topics Announcements ‘Go And Tell Your Story’

‘Go And Tell Your Story’

Meadows Institute experts share advice on speaking to lawmakers about pediatric integrated behavioral health care and the Collaborative Care Model at the AACAP legislative conference.

The hundreds of child and adolescent psychiatrists from around the country who gathered April 15 for the American Association of Child and Adolescent Psychiatry’s annual legislative conference in Washington, D.C. didn’t need to be told that there’s a youth mental health crisis in this country.

Working on the front lines, they’re acutely aware of its existence, they said. Instead, what they wanted to hear from speakers at the conference were impactful solutions that they could discuss with lawmakers.

A duo of experts from the Meadows Mental Health Policy Institute, Vice President of Primary Care Innovation Clare McNutt and Vice President of Federal Affairs Rebecca Murrow Klein, delivered on that need, with a presentation on how to talk to lawmakers and their staffs about pediatric integrated behavioral health and the Collaborative Care Model (CoCM).

“When you go to Capitol Hill tomorrow, it’s important to keep in mind that the staff are not always likely to be experts in behavioral health policy. They are very aware of the need to address the children’s mental health crisis, but they will be looking to you for solutions,” said Murow Klein.

Aacap Legislative Conference 01Vice President of Federal Affairs (left) Rebecca Murow Klein and Vice President of Primary Care Innovation Clare McNutt address the American Association of Child and Adolescent Psychiatry’s legislative conference April 15 in Washington, D.C.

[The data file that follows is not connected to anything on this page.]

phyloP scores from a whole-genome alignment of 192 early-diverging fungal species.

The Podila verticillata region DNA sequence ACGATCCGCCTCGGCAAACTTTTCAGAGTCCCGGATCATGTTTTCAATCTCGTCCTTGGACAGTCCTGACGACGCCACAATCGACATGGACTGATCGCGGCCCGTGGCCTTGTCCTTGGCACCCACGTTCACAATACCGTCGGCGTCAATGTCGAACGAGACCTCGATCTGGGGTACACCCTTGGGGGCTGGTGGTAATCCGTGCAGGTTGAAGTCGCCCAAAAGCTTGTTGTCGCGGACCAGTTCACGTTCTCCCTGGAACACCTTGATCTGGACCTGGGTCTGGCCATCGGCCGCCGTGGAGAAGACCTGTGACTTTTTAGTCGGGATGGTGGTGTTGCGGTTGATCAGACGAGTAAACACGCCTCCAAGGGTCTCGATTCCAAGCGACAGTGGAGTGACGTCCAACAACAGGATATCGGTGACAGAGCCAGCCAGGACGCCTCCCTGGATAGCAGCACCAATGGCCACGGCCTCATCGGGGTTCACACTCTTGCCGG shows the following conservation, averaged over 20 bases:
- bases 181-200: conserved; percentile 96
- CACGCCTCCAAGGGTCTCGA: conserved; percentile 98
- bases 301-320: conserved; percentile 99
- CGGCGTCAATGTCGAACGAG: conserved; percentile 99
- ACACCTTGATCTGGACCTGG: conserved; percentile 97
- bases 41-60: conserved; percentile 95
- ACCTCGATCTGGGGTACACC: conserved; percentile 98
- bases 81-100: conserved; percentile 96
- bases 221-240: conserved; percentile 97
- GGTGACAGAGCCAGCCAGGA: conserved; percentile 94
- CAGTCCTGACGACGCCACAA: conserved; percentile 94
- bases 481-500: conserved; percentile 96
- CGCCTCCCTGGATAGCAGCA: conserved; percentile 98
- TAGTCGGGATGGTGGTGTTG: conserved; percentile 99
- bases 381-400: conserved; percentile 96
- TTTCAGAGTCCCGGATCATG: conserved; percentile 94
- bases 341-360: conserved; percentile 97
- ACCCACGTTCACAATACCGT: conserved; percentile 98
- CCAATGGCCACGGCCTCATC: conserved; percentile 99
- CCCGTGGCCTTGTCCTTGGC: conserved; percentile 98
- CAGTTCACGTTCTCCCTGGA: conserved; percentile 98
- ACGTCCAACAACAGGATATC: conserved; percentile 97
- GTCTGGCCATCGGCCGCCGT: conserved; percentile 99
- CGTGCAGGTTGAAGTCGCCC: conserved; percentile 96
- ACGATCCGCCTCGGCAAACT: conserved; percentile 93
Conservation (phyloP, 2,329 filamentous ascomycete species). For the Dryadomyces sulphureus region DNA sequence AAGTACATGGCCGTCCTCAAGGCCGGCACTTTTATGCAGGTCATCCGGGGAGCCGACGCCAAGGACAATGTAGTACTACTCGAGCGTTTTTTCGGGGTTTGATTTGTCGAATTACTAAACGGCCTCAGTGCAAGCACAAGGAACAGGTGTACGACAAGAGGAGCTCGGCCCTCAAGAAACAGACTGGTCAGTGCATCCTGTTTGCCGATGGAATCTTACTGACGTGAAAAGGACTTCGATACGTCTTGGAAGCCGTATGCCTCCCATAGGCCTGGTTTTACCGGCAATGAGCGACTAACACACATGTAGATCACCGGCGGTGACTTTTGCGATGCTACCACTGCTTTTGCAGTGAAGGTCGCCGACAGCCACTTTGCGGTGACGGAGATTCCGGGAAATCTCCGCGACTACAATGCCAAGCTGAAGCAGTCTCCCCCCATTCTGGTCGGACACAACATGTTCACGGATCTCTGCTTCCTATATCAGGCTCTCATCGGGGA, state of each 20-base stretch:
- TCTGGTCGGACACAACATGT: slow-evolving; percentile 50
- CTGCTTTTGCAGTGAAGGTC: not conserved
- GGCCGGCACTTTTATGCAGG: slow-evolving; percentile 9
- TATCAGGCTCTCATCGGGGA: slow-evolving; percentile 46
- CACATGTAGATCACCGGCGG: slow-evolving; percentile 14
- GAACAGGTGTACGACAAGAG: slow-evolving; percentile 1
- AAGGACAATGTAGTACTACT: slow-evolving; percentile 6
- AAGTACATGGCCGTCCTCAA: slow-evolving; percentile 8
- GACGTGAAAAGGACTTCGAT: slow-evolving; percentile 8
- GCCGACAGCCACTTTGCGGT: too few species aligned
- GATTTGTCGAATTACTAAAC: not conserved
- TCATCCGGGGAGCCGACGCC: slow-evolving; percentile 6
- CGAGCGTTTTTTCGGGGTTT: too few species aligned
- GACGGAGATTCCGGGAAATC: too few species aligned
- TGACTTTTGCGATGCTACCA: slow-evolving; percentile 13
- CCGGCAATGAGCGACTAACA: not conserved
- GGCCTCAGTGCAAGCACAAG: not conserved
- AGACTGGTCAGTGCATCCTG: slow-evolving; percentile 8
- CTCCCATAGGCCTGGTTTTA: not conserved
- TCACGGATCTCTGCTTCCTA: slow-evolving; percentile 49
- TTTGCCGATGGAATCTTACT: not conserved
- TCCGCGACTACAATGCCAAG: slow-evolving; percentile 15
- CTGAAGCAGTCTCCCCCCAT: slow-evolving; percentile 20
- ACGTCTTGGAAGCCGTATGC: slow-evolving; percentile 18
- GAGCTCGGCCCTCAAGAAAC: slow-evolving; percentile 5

Integrated care is one of those solutions, she and McNutt argued, especially CoCM, an extensively evidence-based model for the integration of mental health treatment into primary care that has been shown to be effective for various mental health needs across diverse populations and treatment settings.

In addition to providing a general overview of integrated care for lawmakers, Murow Klein recommended that attendees stress integrated care’s impact on national policy levers such as workforce and cost.

As recent studies have shown, CoCM is financially sustainable, McNutt said, adding that Medicare has been reimbursing for CoCM through novel billing codes since 2018 and most major commercial payers have followed suit. State Medicaid plans are headed in the right direction, with 32 state Medicaid programs adopting the codes to date.

Perhaps the most poignant moment of the conference came when a young woman who had previously been hospitalized for a mental health condition asked the Meadows Institute speakers how she can encourage physicians and hospital systems to implement CoCM to reach more pediatric patients before the point of crisis.

“Go and tell your story,” McNutt said from the stage. “Your bravery in speaking out – that’s going to be what moves them.”

Mark Borer, a child and adolescent psychiatrist from Delaware who attended the conference, said that even as a longtime proponent of the pediatric Collaborative Care Model, he came away from McNutt and Murow Klein’s presentation better informed about the power of CoCM to help treat children.

By participating in the model, “we can extend our own workforce, using ourselves, by eight,” said Borer, referring to a new Meadows Institute study that found that prescribing clinicians can extend their reach by up to eight times via participation in CoCM.

Borer said he was inspired to encourage more of his colleagues to adopt integrated care models like CoCM.

“We are going to the Hill tomorrow to advocate for increased care for kids. These senators and congresspeople have passed laws for collaborative and integrative care and [there are] bills coming up that may become law, so we have to be ready for the people, to help them by implementing the models.”

Added Borer: “We can’t just do things the traditional way. We need to have these innovative ways. Child psychiatrists can do both, and enjoy both.”

Aacap Legcon Group Photo
Executive Director of the American Association of Child and Adolescent Psychiatry Heidi Fordi, Rebecca Murow Klein, Clare McNutt, AACAP President Tami Benton, and AACAP Chief of Advocacy and Practice Transformation Alexis Geier-Horan.